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TMFHousel (91.79)

Gold Standard and Bubbles

Recs

10

January 02, 2010 – Comments (8)

I'm currently reading Liaquat Ahamed's "Lords of Finance," a fascinating read on the history of central bankers. One quote stuck out that I thought I'd share, knowing it'll piss many off and get a good debate going:

"While it may have succeeded in controlling inflation, the gold standard was incapable of preventing the sort of financial booms and busts that were, and continue to be, such a feature of the economic landscape. These bubbles and crises seem to be deep-rooted in human nature and inherent to the capitalist system." 

I'm not even going to share my thoughts. I'll just give you that and open up the debate. Go.  

 

8 Comments – Post Your Own

#1) On January 02, 2010 at 10:47 PM, 1315623493 wrote:

No logical person would say a gold standard is going to do away with bubbles and busts. In fact, a gold standard makes them worse. 

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#2) On January 03, 2010 at 12:46 AM, SnapDave (61.41) wrote:

Does this mean you are going to start blogging?  Please say yes! 

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#3) On January 03, 2010 at 1:48 AM, AvianFlu (33.73) wrote:

Yes, boom and bust cycles existed during gold standard times. However, the supposed reason for signing on to the federal reserve board concept was to eliminate the boom and bust cycles. Clearly that has not worked as advertised. If anything, the cycles have been accentuated. Since the premise was faulty we need to stop wasting our time, freedom, and money on this failed concept.

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#4) On January 03, 2010 at 3:48 AM, whereaminow (45.39) wrote:

"While it may have succeeded in controlling inflation, the gold standard was incapable of preventing the sort of financial booms and busts that were, and continue to be, such a feature of the economic landscape. These bubbles and crises seem to be deep-rooted in human nature and inherent to the capitalist system." 

Right. And central banking's track record?

Booms and busts are exacerbated, not reduced, by interventionism and central planning.  Technocrats are cute, but they can't calculate.

David in Qatar

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#5) On January 03, 2010 at 4:51 PM, devoish (97.62) wrote:

How about the record of a progressive income tax in excess of 50% and reaching 70% on the highest earners in controlling boom/busts.

USA 1935- 1980.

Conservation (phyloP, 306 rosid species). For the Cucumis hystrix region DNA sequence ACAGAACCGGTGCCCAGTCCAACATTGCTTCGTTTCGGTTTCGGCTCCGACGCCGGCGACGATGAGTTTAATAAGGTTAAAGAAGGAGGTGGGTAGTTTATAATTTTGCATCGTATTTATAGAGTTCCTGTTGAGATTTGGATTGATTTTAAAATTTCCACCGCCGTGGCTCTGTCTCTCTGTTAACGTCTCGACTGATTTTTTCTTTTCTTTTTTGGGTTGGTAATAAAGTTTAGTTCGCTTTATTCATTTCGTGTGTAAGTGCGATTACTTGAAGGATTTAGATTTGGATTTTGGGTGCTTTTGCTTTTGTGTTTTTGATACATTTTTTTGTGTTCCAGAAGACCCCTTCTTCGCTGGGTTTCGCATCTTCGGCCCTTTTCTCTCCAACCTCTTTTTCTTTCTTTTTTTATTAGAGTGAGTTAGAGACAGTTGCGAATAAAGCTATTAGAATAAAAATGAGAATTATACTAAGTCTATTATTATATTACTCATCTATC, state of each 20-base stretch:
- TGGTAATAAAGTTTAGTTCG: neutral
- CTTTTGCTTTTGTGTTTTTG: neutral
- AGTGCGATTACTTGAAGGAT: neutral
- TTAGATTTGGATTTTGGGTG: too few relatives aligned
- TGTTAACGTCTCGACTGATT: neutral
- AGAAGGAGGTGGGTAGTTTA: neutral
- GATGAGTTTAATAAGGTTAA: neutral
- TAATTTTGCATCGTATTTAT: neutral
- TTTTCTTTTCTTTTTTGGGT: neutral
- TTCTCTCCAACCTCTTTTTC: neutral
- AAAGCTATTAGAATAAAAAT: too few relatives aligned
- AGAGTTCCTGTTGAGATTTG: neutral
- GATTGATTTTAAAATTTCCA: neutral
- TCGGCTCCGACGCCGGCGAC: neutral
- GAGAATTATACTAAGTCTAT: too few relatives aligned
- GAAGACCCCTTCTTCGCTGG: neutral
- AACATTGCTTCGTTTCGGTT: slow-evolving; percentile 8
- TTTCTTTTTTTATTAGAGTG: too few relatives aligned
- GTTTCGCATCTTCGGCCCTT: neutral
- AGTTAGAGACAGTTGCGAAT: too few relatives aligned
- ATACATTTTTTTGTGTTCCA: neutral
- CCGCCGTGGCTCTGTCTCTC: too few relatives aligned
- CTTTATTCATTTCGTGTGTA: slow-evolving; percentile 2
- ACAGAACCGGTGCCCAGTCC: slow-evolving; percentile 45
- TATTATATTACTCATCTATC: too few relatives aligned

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#6) On January 03, 2010 at 7:01 PM, FreeMortal (29.35) wrote:

By any measure, the bubbles and busts were worse in the absence of a central bank.

Lets look at the data. 

From the list of recessions:  For the 70 years from the ending of the Second Bank in 1836 to the founding of the Federal Reserve in 1907 there were 18 recessions that lasted an average of 1.85 years, with an average decline of business activity of 22.36%, and an average of 2.19 years between recessions.  Now, if you take the next 70 years (1910-1980) there were only 16 recessions which lasted an average of 1.22 years with an average decline of 16.20%, and an average of 3.33 years between recessions.

Since the Fed was created, recessions have been fewer, shorter, further between, and not as deep.  If we are to include the recessions from 1981 onward, the results of the central bank era are even better.

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#7) On January 03, 2010 at 7:58 PM, lucas1985 (< 20) wrote:

@devoish,
"USA 1935- 1980."
Post-World War II economic expansion:
"The post-war economic expansion, also known as the long boom and the Golden Age of Capitalism, was an international period of economic prosperity in the mid 20th century which followed the end of World War II in 1945, and lasted until the early 1970s, ending with the collapse of the Bretton Woods system in 1971, the 1973 oil crisis, and the 1973–1974 stock market crash, which led to the 1970s recession."

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#8) On January 06, 2010 at 11:21 PM, Dobbes (< 20) wrote:

@FreeMortal - Great post, always nice to have someone bring up some data!

@whereaminow - They are easy targets for criticism, but central bankers are necessary elements of the economy.  I actually just finished writing about that not 2 minutes ago.

As far as a gold standard - I consider it incredibly crude to link the economy of a country to fluctuations in the supply of a commodity with few industrial applications.  The entire idea of initiating a gold standard at this point is moot anyways, there simply isn't enough gold to match the currency in circulation.

 

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